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Context of 'March 12, 2004: Halliburton Subcontractor Breaks its Contract by Hiring Blackwater for Security'

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After the US invades Iraq (see March 19, 2003), the US Department of Defense begins drastically curbing its oversight of private contractors providing logistical support to US troops, while at the same time ramping up its outsourcing of critical troop support jobs. The prime beneficiary of the Defense Department’s decisions is former Halliburton subsidiary KBR. While Army contracts will quadruple from $23.3 billion in 1992 to $100.6 billion in 2006, the Army halves its number of contract supervisors, from 10,000 in 1990 to 5,500 in 2007. As a result, fraud runs rampant (see October 2006 and Beyond). Subcontractor Christopher Cahill, whose company has spent a decade working under the LOGCAP logistics program, will say: “I think we downsized past the point of general competency. The point of a standing army is to have them equipped.” Cahill will serve 30 months in prison for fraud. A KBR spokeswoman will say, “Ethics and integrity are core values for KBR.”
Monitoring - Military auditors claim they closely monitor the various layers of KBR subcontractors who actually perform most of the LOGCAP work, but prosecutors will show that US-based auditors can manage reviews that are limited at best over the plethora of deals constantly being brokered between KBR and a host of multinational subcontractors. One of KBR’s Houston office buildings houses a 25-member team from the Defense Contract Audit Agency; in 2007 they will admit that they cannot perform any oversight because they have “no communications” with any “personnel on the ground” in Iraq or Kuwait.
Consequences - Without oversight, many KBR officials begin openly displaying and bragging about the Rolex watches, leather jackets, prostitutes, and other “perks” provided to them by Middle Eastern businessmen. “[T]he KBR guys weren’t shy about bragging about the fact that they were being treated to all that stuff,” according to Paul Morrell, whose firm the Event Source ran several mess halls as a KBR subcontractor. In return, subcontractors become indispensable to the logistical functioning of the Army, and throw their weight around. Former KBR subcontract manager Harry DeWolf will say that when subcontracts came up for renegotiation, the firms would say: “‘Fine, we’re going to pull out all of our people and equipment.’ They really had KBR and the government over the barrel.” [Chicago Tribune, 2/20/2008; Chicago Tribune, 2/21/2008]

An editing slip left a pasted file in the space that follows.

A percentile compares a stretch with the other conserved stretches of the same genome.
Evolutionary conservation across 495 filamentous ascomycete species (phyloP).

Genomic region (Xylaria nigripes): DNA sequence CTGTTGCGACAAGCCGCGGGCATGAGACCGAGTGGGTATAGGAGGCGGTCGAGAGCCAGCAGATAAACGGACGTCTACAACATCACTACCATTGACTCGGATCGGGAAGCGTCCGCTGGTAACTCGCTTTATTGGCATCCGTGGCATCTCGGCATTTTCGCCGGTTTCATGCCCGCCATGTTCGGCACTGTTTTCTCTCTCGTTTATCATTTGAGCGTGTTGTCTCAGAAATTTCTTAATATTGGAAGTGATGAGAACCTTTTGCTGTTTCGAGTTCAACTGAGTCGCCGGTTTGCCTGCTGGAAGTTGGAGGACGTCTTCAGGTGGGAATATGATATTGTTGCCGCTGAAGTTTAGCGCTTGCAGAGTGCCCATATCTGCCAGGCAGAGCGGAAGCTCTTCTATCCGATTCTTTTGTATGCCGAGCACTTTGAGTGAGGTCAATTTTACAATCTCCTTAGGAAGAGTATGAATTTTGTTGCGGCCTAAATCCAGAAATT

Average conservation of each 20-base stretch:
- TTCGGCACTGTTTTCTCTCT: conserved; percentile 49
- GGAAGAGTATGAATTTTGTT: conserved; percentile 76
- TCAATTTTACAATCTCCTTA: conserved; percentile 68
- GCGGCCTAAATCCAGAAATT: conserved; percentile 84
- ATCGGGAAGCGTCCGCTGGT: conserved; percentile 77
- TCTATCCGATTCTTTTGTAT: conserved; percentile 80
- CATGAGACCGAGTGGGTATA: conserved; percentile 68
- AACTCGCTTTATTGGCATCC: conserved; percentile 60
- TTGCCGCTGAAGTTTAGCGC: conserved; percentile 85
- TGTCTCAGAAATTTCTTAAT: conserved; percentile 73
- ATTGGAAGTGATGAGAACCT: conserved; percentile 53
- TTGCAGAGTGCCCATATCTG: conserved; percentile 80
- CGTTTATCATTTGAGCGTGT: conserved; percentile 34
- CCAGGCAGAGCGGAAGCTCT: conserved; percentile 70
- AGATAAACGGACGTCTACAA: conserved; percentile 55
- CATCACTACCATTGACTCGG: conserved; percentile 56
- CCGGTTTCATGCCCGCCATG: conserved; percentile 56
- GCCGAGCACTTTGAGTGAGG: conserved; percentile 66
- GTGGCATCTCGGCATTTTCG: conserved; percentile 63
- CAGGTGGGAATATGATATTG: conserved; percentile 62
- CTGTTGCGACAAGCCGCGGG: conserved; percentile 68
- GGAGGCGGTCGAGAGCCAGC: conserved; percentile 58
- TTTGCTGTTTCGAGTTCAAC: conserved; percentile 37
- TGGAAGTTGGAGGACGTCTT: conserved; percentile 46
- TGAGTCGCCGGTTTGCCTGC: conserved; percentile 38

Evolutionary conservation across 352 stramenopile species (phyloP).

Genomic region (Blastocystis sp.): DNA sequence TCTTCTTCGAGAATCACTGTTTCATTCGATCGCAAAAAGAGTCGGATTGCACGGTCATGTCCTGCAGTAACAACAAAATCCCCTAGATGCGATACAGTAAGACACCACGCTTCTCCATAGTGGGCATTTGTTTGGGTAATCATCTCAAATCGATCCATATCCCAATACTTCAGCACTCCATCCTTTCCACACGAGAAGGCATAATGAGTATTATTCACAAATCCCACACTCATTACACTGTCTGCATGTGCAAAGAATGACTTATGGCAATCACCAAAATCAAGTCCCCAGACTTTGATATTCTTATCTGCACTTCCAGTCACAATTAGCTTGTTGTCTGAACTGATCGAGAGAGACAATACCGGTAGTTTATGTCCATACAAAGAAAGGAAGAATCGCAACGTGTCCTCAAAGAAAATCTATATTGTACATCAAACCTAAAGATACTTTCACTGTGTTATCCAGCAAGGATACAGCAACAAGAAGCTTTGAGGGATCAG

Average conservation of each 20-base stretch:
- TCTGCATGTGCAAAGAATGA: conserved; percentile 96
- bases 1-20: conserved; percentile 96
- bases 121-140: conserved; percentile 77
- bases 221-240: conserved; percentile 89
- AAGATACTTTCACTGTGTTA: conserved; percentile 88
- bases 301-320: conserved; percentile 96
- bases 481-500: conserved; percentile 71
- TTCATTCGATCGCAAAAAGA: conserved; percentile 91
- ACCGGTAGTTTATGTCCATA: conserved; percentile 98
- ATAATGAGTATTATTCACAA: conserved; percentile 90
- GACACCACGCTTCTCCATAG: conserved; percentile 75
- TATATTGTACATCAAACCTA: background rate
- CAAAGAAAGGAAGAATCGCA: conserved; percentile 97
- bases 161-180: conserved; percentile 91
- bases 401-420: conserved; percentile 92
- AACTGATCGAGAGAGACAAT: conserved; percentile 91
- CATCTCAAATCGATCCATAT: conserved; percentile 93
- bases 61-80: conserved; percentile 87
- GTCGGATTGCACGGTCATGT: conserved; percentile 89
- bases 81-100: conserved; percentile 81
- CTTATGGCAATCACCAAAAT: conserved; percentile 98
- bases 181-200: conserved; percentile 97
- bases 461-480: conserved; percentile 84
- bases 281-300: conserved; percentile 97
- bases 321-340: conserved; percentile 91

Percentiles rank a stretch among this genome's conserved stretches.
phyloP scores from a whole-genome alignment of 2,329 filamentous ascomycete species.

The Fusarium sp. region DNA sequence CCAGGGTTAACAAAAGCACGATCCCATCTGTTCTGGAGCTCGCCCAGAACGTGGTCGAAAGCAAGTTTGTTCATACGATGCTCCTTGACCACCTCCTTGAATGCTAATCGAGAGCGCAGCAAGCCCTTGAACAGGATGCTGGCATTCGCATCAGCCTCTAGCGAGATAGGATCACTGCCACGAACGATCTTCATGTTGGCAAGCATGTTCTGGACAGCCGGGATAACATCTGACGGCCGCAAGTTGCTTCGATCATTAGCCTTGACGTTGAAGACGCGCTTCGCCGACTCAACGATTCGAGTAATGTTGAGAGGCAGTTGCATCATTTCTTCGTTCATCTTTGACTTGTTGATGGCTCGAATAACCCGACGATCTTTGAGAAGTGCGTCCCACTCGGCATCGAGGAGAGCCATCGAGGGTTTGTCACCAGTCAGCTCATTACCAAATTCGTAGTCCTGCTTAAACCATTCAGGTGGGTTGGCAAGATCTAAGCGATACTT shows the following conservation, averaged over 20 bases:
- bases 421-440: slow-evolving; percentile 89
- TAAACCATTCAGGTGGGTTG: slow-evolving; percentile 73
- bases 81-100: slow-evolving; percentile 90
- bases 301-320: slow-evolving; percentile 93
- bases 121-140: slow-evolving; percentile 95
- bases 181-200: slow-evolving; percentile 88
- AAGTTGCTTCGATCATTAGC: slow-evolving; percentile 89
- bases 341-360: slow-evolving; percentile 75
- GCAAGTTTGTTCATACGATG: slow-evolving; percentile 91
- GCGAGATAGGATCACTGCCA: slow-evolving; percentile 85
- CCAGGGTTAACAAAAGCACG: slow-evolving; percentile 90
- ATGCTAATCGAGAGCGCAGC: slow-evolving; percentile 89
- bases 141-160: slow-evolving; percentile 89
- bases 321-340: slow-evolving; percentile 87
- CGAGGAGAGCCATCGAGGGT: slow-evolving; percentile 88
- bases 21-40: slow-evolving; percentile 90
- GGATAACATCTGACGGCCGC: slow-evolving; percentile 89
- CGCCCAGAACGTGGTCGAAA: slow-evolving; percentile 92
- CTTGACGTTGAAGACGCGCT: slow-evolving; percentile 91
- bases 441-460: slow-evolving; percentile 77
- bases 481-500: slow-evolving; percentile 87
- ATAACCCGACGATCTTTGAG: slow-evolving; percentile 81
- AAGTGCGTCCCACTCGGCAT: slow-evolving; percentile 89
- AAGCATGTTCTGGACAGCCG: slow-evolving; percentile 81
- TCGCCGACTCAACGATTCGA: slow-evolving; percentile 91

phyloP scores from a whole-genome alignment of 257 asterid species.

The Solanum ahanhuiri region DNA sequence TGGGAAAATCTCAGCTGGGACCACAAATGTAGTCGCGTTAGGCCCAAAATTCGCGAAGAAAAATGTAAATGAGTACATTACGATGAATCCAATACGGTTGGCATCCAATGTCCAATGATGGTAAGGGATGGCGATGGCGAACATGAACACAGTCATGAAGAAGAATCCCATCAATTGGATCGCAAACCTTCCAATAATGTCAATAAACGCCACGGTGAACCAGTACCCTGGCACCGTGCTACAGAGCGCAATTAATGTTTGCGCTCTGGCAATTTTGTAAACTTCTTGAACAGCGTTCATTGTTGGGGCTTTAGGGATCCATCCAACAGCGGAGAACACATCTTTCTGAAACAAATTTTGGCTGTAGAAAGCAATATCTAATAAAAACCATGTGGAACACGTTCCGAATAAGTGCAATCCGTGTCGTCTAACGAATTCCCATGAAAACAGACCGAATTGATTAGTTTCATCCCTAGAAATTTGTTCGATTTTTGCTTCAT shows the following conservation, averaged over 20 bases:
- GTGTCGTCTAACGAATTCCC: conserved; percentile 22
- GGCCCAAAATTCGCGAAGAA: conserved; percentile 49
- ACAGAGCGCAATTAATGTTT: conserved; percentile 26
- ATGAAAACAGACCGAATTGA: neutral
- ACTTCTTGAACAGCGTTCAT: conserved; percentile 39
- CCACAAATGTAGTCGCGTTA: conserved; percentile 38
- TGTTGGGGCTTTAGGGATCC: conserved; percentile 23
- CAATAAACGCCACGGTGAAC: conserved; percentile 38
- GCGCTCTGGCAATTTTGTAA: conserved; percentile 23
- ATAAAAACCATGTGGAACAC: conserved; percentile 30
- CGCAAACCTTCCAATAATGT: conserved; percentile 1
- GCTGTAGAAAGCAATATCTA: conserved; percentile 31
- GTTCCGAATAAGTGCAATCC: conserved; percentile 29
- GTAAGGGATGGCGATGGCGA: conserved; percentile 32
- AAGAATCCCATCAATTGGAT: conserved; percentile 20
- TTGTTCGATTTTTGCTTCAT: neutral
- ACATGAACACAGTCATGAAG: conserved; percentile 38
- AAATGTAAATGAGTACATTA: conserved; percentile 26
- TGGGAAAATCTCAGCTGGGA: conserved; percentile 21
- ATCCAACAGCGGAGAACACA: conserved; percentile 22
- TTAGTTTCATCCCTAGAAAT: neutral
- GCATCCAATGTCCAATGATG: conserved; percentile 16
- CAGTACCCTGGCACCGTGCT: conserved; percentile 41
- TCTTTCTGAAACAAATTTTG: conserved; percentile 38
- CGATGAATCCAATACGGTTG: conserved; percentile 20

Entity Tags: US Department of Defense, Christopher Cahill, Harry DeWolf, Kellogg, Brown and Root, Paul Morrell

Timeline Tags: Iraq under US Occupation

Halliburton issues a press release declaring that it has won a contract from the US Army Corps of Engineers to extinguish oil well fires and do emergency repairs to Iraq’s oil infrastructure in post-invasion Iraq. The firefighting work will be subcontracted to Houston-based companies Boots & Coots International Well Control, Inc. and Wild Well Control, Inc. [Halliburton, 3/24/2003]

Entity Tags: Halliburton, Inc.

Timeline Tags: Iraq under US Occupation